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Who didn’t make the European Ryder Cup team: 8 players who were passed up

Justin Rose

Sergio Garcia never lost a limb. And neither did Ian Poulter. That was the easy part.  

While Padraig Harrington may have had three captain’s picks for the European Ryder Cup team, if he was a man of his word (and we believe he is!), two were spoken for. Back in May, he told James Corrigan of the Telegraph that “It would be a very odd decision to overlook Sergio and Poulter, so that doesn’t leave very much does it? … Sergio will nearly need to lose a limb not to be picked, and Poulter is not far behind him.” And, sure enough, Harrington called the veterans’ names on Sunday to play in next week’s event at Whistling Straits in Wisconsin.

Here’s where it obviously got complicated. 

Only one pick was left. And ahead of this week’s BMW PGA Championship, the last event to qualify for the team, Harrington said of his cupboard: “There’s certainly six that as it sits at the moment, there’s a few that could really push their position. Maybe even more than six.”

One we’d learn: Shane Lowry, named alongside Garcia and Poulter on Sunday. But who were the “more than six?” While Harrington will likely never share, here’s at least a few guesses:

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Justin Rose

In the same interview with the Telegraph, Harrington even mentioned Rose, and this may be the most glaring omission. And the five-time Ryder Cupper did himself no harm at the BMW, shooting rounds of 67, 68 and 72 before closing with a 65 to warrant consideration. Still, the former world No. 1 has not won since January of 2019 and has had just five top 10s on the PGA Tour over the past two seasons.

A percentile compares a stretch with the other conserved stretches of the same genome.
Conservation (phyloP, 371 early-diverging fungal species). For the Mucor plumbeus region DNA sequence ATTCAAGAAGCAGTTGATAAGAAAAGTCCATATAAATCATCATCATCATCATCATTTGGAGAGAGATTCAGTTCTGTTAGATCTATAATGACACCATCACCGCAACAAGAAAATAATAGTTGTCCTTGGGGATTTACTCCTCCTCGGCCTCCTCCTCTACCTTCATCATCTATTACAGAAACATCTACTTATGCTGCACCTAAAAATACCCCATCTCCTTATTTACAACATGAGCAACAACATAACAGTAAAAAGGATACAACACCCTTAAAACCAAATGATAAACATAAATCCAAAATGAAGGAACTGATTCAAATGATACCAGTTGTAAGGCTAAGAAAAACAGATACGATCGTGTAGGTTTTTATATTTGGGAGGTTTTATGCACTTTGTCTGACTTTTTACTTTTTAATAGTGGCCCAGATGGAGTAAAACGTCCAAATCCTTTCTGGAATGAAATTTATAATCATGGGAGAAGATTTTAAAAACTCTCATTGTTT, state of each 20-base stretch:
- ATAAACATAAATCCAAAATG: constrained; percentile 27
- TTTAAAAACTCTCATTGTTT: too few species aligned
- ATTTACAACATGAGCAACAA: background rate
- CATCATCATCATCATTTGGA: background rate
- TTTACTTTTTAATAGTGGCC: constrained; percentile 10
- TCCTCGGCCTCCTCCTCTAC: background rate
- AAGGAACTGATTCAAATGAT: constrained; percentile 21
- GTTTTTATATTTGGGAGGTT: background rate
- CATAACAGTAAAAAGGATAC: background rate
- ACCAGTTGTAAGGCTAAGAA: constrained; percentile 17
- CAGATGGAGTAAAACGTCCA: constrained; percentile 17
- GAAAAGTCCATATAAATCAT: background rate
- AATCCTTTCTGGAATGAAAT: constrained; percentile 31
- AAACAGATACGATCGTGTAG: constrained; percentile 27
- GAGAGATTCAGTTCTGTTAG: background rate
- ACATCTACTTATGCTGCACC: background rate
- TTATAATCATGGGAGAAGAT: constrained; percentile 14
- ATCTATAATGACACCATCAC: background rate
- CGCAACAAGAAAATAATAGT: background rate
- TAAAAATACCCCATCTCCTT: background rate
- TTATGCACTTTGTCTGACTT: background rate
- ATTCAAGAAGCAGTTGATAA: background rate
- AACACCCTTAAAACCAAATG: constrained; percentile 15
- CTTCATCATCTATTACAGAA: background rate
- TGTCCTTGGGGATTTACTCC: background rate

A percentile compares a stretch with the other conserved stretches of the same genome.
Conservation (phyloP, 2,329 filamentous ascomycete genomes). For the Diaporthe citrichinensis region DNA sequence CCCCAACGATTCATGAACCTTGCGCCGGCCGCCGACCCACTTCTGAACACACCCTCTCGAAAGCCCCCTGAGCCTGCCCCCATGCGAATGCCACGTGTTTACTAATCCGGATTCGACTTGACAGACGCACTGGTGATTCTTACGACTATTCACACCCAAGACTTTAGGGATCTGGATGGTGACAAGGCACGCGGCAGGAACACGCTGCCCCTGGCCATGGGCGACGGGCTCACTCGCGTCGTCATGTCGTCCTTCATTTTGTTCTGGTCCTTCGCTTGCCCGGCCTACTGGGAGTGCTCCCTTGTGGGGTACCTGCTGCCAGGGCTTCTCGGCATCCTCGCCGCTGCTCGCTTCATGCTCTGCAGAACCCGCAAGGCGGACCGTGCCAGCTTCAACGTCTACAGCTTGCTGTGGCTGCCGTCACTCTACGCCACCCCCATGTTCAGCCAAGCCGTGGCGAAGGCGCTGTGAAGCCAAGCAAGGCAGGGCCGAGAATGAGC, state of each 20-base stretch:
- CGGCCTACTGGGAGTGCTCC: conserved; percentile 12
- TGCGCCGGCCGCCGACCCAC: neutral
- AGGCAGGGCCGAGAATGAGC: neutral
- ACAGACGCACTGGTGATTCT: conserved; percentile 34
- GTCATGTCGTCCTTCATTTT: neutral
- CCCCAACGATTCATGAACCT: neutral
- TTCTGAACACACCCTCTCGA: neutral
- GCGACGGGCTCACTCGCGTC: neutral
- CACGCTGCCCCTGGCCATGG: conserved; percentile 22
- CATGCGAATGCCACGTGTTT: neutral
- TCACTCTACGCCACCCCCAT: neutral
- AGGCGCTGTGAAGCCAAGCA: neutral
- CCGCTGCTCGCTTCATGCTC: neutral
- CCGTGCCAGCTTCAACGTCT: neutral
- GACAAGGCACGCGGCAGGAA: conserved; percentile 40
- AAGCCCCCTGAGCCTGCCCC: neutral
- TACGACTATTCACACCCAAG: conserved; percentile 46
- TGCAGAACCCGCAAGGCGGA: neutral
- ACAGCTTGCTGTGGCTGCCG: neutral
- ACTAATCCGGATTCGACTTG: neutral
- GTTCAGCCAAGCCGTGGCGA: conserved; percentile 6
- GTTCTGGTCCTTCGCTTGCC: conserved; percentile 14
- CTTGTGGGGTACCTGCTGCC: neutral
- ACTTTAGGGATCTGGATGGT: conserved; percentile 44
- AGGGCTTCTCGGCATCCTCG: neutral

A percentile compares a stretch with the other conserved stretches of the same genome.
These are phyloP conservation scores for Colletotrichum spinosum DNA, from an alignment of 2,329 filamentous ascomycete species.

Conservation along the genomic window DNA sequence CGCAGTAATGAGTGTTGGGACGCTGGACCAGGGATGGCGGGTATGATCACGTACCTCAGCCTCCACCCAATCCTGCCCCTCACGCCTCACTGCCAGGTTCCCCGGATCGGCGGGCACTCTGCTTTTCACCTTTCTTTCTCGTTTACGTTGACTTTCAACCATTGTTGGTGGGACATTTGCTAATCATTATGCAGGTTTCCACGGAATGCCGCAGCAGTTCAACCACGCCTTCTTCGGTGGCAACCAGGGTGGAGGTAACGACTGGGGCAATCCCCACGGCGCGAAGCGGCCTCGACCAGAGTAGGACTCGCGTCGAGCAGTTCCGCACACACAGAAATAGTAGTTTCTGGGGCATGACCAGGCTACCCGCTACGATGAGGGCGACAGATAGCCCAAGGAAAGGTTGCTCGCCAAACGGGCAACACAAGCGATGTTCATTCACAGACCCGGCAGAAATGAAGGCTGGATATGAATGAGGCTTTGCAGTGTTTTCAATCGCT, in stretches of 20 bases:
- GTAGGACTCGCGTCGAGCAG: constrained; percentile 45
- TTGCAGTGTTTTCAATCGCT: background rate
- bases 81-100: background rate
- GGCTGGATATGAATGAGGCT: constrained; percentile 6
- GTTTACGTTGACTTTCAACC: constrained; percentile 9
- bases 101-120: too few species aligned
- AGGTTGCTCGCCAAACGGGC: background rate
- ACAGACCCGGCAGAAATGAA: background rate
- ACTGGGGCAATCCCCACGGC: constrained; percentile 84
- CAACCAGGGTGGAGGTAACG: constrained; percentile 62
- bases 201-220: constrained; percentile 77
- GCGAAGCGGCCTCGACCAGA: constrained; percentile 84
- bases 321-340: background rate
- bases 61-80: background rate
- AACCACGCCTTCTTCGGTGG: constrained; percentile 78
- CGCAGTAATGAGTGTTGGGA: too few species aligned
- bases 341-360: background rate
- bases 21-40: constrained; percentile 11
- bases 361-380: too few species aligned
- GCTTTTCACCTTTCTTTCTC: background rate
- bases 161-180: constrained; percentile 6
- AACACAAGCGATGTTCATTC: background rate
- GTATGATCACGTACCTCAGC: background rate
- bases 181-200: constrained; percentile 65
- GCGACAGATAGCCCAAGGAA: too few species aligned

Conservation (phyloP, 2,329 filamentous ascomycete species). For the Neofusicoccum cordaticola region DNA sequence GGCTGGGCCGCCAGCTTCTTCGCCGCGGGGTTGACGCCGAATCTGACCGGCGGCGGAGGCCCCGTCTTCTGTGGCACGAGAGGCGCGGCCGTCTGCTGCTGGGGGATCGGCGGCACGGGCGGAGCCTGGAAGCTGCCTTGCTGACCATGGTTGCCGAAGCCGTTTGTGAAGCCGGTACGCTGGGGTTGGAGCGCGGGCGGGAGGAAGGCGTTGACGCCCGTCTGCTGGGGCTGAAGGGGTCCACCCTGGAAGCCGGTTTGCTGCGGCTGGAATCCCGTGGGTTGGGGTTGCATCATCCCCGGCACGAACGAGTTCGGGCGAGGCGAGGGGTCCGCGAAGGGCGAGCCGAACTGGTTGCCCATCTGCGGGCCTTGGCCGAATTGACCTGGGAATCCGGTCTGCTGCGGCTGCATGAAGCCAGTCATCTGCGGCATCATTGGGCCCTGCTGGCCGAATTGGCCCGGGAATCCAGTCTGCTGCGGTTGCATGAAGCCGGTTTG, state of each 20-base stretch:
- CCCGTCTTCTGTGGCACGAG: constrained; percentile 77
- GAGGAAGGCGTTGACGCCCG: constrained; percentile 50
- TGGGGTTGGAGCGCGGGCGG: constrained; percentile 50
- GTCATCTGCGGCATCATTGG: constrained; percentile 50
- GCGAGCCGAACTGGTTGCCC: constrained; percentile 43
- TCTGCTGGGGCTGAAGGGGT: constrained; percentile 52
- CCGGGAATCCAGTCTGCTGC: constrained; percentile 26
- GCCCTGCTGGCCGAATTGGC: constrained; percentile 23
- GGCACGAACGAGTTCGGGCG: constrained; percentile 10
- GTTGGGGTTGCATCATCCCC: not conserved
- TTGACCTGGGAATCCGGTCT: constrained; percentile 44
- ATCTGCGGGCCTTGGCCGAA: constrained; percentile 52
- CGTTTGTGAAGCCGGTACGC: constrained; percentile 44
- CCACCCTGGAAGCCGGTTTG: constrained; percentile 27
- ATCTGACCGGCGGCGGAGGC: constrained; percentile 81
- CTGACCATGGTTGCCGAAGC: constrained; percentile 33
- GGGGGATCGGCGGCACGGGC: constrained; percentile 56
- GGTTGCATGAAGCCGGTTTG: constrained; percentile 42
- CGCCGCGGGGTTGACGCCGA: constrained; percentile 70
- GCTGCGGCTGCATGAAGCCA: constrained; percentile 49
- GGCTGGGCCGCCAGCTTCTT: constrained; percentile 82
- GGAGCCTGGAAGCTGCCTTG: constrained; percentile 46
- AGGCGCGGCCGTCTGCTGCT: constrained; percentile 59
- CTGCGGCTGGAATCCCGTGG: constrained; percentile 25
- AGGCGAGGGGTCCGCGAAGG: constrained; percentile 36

Ahead of the picks on Sunday, Rose said “you can only blame yourself if you don’t get in and don’t get picked.”

“You know, we’ll see, but if I don’t get picked, good luck to the lads,” he said. 

Victor Perez 

On points alone, Perez was next man in. In the European points standings, he was eighth (ahead of Victor Hovland, who plays more of a PGA Tour schedule), and on the world points list, he was 12th (ahead of Poulter). But since the WGC-Match Play at the end of March, Perez has had just two top 20s and five missed cuts.

Of course, in golf’s lone match play event, Perez finished fourth. 

Robert MacIntyre 

Only 25, MacIntyre will make a few Ryder Cup teams before too long. Vice captain Graeme McDowell even said as much, telling the Courier: “Robert makes a lot of birdies. You know, he makes mistakes, like we all did when we were young. It is very hard to have the full, polished, finished article, but he is very close.”

MacIntyre’s finishes in this year’s majors say as much: a tie for 12th at the Masters; a tie for 49th at the PGA Championship; a tie for 35th at the U.S. Open; and a tie for eighth at the Open Championship. 

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Alex Noren 

Steady. Just not spectacular. Noren finished in the top 25 in 12 of his 25 tournaments last season on the PGA Tour. But had just three top 10s. And no wins. True to form, Noren finished 27th at the BMW.  

Guido Migliozzi 

Speaking of spectacular. Had Harrington wanted more energy for the room, he’d be hard-pressed to find someone with more jolt than Migliozzi. The Italian fist-pumped his way to back-to-back runner-up finishes on the European Tour in May, then tied for fourth at the U.S. Open.  

Hojgaard twins 

Not only does this pairing make sense for the obvious reason — they’re identical twins! — but Rasmus and Nicolai Hojgaard won on back-to-back weeks on the European Tour ahead of the BMW. 

One of the old guard

Why not the Ice Man, Henrik Stenson? Or McDowell or Martin Kaymer, two of Harrington’s vice captains? Each have played in multiple Ryder Cups, and each made the cut at the BMW.    

Or why not Harrington himself? Though he has just one top 10 on the PGA Tour this season, it came at the PGA Championship, where he tied for fourth. 

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